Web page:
Few couples standing at the altar think to plan for a divorce, but the financial fallout can reshape a client's future well-being.

"Marriage is about love, divorce is all about money," says Gabrielle Clemens, an advisor at UBS.

Financial advisors like Clemens who specialize in working with divorcees say they provide a critical service to clients, helping them land on sound financial ground. But doing so is not simple. It requires being aware of the planning hurdles and being prepared for intense emotional turmoil.


It's important to be upfront with clients about what's financially realistic, say advisors who specialize in working with divorcees.

Shelly Church, an advisor with Raymond James, suggests setting expectations early with prospective divorcee clients. "When I first meet them, I [start] by saying that if we are going to ultimately work together, you need to understand that I am going to be very candid with you because my goal is to make sure that you are going to be financially sound going forward and I may say things that you may not want to hear," Church says.

An advisor's ability to help a client recalibrate a financial plan depends in part on where the client is in the process, advisors say. If the assets have not yet been divided between the spouses, then that may be an opportune moment to judge if the client can realistically afford to keep that million-dollar home.

Indeed, advisors note that the home often has a lot of emotional baggage attached to it, complicating a client's view on whether it's worth keeping.

"It takes a lot of time and money to maintain it," says Charles Day, another UBS advisor. "If you're a newly single parent, then that becomes more of a burden. I'll have an opinion about whether you want the hedge fund or the bonds. But the home is often an emotional issue."

Advisors say that clients going through divorce, particularly those with little knowledge of the family's finances, face a reality check when confronted with what they are getting from the divorce and what their accustomed lifestyle actually costs.

"Quite often, and this is always amazing to me, women have very little knowledge of their financial picture," says Church, who is based in Naples, Fla. "It's like, OK, you've lived in this $2 million or $3 million house and that's going away. You're going to get X amount of assets, but it's going to radically change your lifestyle."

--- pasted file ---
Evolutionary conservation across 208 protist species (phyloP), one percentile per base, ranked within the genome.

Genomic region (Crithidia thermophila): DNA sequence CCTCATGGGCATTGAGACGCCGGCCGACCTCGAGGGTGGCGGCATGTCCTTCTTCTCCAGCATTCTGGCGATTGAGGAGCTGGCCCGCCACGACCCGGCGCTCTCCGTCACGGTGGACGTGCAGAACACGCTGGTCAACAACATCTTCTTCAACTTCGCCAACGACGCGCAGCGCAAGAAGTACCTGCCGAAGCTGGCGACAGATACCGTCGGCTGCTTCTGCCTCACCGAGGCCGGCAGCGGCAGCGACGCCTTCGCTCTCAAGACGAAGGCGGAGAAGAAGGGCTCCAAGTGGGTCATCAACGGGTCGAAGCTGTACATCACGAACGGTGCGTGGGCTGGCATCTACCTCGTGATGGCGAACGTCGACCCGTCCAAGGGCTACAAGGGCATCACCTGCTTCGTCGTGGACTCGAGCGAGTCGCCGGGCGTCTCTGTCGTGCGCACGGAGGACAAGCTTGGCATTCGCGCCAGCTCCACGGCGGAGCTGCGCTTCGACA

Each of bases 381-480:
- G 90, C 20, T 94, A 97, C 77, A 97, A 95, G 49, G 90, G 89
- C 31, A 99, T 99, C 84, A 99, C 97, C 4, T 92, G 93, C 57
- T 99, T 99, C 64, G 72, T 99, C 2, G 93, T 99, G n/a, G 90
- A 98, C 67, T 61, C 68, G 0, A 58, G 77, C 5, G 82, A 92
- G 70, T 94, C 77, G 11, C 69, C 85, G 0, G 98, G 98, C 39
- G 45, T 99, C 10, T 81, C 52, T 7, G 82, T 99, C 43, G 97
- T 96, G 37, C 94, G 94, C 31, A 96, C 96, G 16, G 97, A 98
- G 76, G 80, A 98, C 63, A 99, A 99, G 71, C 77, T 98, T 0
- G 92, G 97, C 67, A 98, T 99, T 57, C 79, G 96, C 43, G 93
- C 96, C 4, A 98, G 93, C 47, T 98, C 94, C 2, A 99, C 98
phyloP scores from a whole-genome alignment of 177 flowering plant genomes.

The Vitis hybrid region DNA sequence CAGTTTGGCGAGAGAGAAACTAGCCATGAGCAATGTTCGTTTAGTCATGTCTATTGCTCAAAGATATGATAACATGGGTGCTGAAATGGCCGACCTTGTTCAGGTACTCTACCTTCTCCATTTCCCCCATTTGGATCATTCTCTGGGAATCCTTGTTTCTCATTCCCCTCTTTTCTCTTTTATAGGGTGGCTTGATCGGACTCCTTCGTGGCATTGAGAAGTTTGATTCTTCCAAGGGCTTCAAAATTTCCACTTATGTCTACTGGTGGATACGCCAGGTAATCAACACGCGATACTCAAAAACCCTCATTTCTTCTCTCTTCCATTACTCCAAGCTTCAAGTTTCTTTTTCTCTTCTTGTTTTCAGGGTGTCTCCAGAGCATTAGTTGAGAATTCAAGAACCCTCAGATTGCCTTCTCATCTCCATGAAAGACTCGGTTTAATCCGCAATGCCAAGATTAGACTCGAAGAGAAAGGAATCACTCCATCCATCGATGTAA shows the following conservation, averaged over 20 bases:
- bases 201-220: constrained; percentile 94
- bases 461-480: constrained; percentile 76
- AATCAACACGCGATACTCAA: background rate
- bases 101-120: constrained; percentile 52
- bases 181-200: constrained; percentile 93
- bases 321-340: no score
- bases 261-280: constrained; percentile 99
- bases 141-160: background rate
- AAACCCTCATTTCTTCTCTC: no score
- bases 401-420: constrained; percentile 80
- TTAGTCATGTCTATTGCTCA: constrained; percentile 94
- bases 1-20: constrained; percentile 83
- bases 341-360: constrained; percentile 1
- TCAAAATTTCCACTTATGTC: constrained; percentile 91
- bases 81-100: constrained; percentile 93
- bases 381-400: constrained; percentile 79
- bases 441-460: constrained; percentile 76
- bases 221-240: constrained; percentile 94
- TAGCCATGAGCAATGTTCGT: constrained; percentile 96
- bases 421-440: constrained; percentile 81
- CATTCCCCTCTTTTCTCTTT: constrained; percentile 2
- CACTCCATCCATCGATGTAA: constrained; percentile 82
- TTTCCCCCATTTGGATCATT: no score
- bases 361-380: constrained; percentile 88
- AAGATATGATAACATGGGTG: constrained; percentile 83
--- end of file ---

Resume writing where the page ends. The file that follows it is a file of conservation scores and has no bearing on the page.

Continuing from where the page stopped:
State laws have a huge impact on the divorce process. It's critical that a client consult a tax professional, as there are a number of tax issues involved, advisors say.

"Alimony is taxable; child support is not taxable," says Clemens, who is based in Boston. "I can't tell you how many people don't know that. Sometimes, the attorney won't put that in the agreement. That is something that clients need to know upfront."


Often, the most challenging part of the divorce process is not the financial aspects, but rather the emotional part.

"I don't even carry a calculator; I carry a box of tissue." Clemens says. "It's just heartbreaking to watch a couple in their 50s break up. It's emotionally devastating. And it changes the culture and dynamics of the family that spent maybe the last 30 years together."

She adds that she'll even go and sit with a client in the waiting room of an attorney's office, if it helps the client. "You have to be empathetic," Clemens says. "That's why if you can't help them cry and tell them it's going to be OK, then you can't do this kind of work. It's part of the service. You have to give them time and support."

Advisors should be aware that they are riding an emotional roller coaster with their clients — and that this could be a lengthy up-and-down process. "First thing I say to advisors: Unless you have a lot of patience and can spend the time, then don't even go there," Church says. "It can be a very long process from meeting the client to the end of the divorce."

And, this is a particularly difficult client group to work with because it's challenging to get it right, Day of UBS says.

Day specializes in working with wealthy divorced women, some of whom do not have a lot of financial knowledge, he says. Day adds that he works hard not only to help craft a plan for his clients, but also to teach them about why they're taking certain actions.

"You're often explaining this to someone with very little financial background," says Day, who is based in Greenwich, Conn.

He says he likes explaining the how and why behind a client's financial plan. "My nightmare is that [a client] goes to a party, and someone asks, 'What did you do with the money from the divorce?' And they can't explain it. That means I failed," Day says.

To avoid that situation, Day regularly emphasizes and reiterates why the client's financial plan is structured in a particular way, meeting with her in person and providing her easy-to-read reports as well.

But there is a bright side to what is often a dark process. Successfully guiding a client through this can be deeply and professionally fulfilling, and also result in a much deeper advisor-client relationship, these advisors say.

"You're getting them through one of the worst things in their life, whether they wanted the divorce or not," Day says.

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